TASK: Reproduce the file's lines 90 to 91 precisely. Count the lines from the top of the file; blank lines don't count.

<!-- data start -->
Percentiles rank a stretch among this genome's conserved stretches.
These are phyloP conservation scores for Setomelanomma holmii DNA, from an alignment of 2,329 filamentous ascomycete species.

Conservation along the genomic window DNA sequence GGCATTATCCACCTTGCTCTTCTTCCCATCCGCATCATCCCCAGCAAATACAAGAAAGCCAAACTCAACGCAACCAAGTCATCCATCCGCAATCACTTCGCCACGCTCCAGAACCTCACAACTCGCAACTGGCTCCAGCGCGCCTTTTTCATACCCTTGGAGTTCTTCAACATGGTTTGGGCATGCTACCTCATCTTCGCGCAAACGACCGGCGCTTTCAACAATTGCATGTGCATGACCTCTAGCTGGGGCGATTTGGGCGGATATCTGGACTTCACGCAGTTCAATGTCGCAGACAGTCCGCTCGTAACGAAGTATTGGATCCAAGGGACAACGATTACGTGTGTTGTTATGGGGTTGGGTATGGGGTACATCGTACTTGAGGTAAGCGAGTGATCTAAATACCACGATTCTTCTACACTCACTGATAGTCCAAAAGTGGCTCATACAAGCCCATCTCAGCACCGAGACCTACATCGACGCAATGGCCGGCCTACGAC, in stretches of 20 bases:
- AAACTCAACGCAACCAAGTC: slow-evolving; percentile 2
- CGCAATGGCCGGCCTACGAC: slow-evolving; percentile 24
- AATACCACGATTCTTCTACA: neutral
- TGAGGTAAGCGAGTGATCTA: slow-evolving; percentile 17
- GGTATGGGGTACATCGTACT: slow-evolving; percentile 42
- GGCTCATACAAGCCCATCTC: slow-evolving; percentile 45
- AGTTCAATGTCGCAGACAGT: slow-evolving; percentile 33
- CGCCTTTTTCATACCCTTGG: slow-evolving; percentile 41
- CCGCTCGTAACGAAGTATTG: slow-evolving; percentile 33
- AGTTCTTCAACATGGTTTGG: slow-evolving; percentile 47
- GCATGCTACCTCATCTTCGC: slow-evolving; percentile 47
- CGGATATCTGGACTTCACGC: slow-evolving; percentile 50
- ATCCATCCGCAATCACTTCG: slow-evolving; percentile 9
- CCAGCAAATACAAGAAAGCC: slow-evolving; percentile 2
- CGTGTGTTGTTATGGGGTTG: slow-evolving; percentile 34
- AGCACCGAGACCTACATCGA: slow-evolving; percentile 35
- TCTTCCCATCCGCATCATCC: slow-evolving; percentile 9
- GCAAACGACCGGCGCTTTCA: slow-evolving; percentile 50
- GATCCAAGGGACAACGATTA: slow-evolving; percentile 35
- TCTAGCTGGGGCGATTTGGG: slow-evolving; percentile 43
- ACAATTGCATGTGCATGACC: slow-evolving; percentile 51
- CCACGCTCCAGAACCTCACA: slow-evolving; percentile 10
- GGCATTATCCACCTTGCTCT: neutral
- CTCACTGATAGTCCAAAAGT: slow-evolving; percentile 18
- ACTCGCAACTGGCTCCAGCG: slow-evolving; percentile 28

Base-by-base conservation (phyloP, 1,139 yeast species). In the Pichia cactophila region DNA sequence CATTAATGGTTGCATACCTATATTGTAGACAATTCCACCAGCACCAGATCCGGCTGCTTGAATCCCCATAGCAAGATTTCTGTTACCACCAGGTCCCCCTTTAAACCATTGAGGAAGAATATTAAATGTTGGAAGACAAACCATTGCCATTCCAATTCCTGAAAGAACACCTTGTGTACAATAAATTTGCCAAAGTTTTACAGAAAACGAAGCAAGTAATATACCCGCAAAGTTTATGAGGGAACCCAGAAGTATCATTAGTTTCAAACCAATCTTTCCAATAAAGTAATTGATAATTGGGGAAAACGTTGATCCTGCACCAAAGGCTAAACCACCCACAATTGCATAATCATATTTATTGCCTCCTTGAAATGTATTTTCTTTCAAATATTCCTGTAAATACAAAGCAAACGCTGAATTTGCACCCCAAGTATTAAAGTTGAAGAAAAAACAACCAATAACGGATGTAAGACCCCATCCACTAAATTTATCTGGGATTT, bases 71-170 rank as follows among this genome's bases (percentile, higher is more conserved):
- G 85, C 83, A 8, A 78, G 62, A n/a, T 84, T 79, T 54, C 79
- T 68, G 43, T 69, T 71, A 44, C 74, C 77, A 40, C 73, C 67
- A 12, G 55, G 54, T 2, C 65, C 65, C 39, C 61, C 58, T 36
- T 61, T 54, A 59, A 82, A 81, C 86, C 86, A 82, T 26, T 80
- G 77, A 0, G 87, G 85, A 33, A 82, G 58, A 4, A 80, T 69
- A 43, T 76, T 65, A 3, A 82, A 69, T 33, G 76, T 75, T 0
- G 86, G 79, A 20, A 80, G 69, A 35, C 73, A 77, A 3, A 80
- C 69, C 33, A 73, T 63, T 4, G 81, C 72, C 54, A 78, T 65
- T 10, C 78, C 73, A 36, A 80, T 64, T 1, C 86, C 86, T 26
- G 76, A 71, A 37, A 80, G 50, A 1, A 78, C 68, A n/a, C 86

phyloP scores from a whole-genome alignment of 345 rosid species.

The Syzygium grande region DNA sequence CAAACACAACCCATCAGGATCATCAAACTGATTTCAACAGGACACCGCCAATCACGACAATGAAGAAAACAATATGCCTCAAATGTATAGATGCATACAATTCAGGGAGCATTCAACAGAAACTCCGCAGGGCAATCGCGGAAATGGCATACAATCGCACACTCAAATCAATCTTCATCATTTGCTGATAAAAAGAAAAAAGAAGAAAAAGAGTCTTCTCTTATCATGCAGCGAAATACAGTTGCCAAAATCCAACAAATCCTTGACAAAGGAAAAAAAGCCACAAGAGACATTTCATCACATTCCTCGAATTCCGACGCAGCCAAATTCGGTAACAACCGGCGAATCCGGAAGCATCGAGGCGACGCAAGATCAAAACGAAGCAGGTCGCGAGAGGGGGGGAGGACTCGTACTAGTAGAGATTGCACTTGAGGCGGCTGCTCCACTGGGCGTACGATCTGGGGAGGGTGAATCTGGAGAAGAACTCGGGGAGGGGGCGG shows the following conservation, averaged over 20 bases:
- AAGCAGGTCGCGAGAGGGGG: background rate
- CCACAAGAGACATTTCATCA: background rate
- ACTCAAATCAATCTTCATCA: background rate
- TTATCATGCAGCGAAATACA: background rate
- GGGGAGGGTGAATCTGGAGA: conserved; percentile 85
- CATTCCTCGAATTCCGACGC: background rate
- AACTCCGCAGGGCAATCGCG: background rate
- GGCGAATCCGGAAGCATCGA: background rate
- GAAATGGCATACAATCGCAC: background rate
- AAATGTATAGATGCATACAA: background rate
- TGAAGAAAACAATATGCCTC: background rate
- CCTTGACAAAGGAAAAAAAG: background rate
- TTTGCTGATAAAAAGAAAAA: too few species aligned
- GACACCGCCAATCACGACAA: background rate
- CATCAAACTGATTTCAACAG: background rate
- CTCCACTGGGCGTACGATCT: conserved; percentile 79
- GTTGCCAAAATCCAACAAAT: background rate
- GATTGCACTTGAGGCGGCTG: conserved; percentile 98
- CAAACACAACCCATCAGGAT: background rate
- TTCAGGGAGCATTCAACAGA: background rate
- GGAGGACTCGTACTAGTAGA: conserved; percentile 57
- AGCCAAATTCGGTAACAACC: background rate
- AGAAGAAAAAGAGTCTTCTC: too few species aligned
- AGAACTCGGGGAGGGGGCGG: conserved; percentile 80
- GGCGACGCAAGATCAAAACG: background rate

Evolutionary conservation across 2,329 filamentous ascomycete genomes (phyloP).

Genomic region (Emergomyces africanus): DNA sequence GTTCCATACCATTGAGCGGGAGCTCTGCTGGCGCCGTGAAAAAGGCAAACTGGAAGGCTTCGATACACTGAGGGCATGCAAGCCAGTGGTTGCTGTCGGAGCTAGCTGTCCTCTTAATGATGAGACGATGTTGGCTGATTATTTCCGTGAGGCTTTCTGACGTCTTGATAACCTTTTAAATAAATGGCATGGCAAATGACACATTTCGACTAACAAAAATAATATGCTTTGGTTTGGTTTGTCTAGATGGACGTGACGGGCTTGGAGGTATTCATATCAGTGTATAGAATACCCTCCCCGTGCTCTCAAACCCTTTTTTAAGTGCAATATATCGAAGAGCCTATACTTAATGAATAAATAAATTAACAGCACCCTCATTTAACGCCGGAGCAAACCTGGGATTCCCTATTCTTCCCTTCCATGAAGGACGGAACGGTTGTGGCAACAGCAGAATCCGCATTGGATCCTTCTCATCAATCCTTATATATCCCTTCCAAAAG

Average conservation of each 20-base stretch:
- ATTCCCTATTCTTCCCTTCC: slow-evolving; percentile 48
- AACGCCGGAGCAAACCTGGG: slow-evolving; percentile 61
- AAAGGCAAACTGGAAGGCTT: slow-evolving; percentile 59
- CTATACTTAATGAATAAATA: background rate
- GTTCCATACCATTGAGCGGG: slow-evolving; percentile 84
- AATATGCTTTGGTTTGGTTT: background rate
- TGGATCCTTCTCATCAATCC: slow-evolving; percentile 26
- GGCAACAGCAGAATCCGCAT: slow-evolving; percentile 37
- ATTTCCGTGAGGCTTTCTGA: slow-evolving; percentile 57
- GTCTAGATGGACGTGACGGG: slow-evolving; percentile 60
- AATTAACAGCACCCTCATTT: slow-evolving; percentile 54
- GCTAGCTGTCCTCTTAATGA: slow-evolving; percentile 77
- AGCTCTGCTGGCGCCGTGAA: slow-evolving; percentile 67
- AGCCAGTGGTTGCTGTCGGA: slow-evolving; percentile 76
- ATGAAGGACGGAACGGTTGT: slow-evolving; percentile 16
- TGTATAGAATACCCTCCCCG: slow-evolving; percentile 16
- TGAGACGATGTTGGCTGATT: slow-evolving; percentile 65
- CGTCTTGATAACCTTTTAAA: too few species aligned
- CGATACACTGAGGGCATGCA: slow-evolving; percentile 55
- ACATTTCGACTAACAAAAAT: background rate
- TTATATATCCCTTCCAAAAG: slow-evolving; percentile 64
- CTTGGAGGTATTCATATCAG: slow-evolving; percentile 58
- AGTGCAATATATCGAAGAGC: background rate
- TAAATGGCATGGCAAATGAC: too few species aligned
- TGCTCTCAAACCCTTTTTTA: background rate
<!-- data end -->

- TTATATATCCCTTCCAAAAG: slow-evolving; percentile 64
- CTTGGAGGTATTCATATCAG: slow-evolving; percentile 58